An important recurring theme in health care is the notion that ever rising costs are unsustainable. It is a front-page issue as federal and provincial governments grapple with budget pressures that have worsened since the recession of 2008 and 2009. These tensions fuel conflicts between funders and providers, including health care institutions and professional organizations. No one gains from these conflicts—indeed, those who most need care are most at risk.
Increasingly, Canadians hear that we can no longer afford universal health care. This debate has gone on since Justice Emmett Hall chaired the Royal Commission on Health Services in 1961 that eventually led to the establishment of Medicare. Challenged by opponents who believed expanded health care was too expensive, Justice Hall responded, “The only thing more expensive than good health care is no health care.”
Health care dollars will always be limited. We need to spend them wisely. The “triple aim” in health care consists of simultaneously pursuing 3 dimensions of performance: enhancing the patient experience; improving the health of populations; and reducing the per capita cost of health care.1,2 There is no shortage of ideas about how to achieve better outcomes at lower costs.3 In Dr Danielle Martin’s recently published book, Better Now. Six Big Ideas to Improve Health Care for All Canadians, she contributes the following “big ideas”: ensure relationship-based primary health care for every Canadian; bring prescription drugs under Medicare; reduce unnecessary tests and interventions; reorganize health care to reduce wait times and improve quality; implement a basic-income guarantee; and scale up successful solutions across the country.4 Her book will resonate with family doctors because she illustrates each proposal with a patient story, connecting the effects of policy to real people, the kind we care for every day.
A consistent theme in every serious proposal to achieve better outcomes at lower cost is stronger primary care, illustrated beautifully by the work of Barbara Starfield and colleagues.5 The College promotes this tirelessly, with evidence-based concepts like the Patient’s Medical Home, team care, and lifelong learning linked to quality improvement. In 2008, Starfield observed,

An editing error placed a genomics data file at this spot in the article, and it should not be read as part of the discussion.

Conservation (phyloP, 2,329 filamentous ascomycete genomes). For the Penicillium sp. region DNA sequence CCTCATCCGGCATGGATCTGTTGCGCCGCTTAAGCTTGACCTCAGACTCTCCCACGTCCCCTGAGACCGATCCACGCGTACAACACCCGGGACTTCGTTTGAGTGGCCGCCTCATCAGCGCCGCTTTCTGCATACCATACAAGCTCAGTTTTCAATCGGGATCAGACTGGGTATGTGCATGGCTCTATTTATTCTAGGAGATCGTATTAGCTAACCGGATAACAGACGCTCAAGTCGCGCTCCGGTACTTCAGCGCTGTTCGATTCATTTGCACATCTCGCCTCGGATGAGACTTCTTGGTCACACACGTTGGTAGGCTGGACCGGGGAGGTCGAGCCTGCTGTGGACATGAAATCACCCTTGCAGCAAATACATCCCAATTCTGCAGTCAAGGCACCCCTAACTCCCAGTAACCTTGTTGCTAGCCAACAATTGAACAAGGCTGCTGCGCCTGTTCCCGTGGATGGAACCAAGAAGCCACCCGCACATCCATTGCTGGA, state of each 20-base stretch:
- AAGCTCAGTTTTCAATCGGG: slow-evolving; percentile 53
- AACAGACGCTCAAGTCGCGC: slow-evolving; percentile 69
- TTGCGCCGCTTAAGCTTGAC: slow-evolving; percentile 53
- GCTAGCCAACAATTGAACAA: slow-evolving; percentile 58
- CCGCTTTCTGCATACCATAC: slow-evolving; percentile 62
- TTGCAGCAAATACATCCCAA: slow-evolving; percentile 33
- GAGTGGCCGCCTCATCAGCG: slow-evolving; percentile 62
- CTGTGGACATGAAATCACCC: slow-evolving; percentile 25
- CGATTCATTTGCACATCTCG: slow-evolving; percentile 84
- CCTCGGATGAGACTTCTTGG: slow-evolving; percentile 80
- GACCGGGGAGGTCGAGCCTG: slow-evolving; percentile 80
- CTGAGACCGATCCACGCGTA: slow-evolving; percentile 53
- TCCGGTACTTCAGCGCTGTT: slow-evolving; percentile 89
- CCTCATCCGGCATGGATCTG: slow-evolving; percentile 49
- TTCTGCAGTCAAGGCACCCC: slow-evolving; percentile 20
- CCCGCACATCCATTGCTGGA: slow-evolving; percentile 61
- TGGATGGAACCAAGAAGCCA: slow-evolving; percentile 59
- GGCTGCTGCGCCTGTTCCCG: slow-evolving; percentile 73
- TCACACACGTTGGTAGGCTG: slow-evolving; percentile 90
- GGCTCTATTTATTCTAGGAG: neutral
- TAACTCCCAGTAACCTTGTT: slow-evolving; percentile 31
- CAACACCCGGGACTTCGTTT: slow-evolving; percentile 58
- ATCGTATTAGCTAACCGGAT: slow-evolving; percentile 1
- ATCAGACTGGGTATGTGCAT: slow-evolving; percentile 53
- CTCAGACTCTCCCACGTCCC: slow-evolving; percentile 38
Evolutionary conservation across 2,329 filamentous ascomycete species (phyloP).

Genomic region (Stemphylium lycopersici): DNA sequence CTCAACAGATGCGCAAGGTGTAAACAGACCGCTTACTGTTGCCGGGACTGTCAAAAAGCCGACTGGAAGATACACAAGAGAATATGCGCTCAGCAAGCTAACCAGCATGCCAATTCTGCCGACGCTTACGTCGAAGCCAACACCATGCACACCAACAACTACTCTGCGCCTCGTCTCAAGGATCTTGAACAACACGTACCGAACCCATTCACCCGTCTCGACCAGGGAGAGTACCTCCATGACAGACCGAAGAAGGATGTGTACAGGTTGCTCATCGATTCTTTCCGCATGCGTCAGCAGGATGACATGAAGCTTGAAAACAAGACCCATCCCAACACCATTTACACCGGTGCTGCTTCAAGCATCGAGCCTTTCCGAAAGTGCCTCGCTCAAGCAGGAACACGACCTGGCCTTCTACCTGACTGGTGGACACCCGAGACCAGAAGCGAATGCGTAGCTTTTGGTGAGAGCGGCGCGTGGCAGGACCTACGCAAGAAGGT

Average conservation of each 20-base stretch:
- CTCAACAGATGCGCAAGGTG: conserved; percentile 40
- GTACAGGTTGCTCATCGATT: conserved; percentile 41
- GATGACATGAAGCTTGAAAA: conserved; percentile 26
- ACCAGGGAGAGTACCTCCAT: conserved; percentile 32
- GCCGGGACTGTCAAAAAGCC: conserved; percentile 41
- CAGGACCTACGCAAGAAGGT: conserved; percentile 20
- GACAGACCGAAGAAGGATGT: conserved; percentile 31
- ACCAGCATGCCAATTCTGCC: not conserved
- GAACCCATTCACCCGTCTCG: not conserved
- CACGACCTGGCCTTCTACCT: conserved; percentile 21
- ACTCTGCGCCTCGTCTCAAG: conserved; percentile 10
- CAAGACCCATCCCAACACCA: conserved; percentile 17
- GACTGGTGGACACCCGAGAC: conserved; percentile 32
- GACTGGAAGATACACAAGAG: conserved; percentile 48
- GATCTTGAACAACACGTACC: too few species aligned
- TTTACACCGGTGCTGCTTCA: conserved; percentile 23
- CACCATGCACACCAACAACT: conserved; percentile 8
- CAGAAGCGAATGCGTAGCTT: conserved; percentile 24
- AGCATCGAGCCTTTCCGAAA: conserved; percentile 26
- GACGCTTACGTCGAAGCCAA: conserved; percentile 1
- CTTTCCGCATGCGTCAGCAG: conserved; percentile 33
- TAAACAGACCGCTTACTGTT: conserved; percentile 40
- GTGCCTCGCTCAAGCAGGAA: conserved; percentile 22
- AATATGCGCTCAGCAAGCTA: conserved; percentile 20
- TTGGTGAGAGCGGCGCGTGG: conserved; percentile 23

The Canadian commitment to primary care research has been very weak. Its strengthening would help Canada to move ahead and could contribute greatly to the advancement of primary care as a worldwide imperative of the 21st century.6
This situation is improving, but only gradually. Our College is engaged in sustained, strong advocacy for enhanced research funding and infrastructure support. With the launch of the Innovation in Primary Care series in January,7 the College is implementing one of Martin’s key recommendations: to help scale up successful solutions.
Some big ideas require substantial political will, important policy changes, and massive coordination to ever see the light of day. That feels remote and overwhelming. Fortunately, family doctors can contribute to improved health care costs by making incremental changes in our own practices. Choosing Wisely lists things we can do every day in practice that enhance quality while lowering costs.8 Simply implementing the first recommendation on the family medicine list (ie, Don’t do imaging for lower back pain unless red flags are present) has been estimated to save $200 million annually. Avoiding antibiotics for likely viral upper respiratory infections saves not only the cost of the drugs, but also doctor visits for side effects and complications, as well as the insidious, expensive long-term creep of antibiotic-resistant superbugs.
Making regular, intentional changes, whether at an individual level, for an entire practice, or for a whole team, is not easy. It requires some knowledge—the basics of quality improvement—but mostly it takes commitment and practice.9 The big advantage is that it brings a sense of being able to make a difference.
Perhaps the most important contribution of family medicine is what the medical writer Atul Gawande celebrates in a recent article in The New Yorker, “The Heroism of Incremental Care.”10 He describes the steady, patient-centred, relationship-based care that family doctors provide, and the effect it has on both payers and cost. It is comforting to know, in this time of turbulence and swirling change, that what we do every day is valuable, and that we ourselves have the power to make it even better, every day.
Cet article se trouve aussi en français à la page 334.
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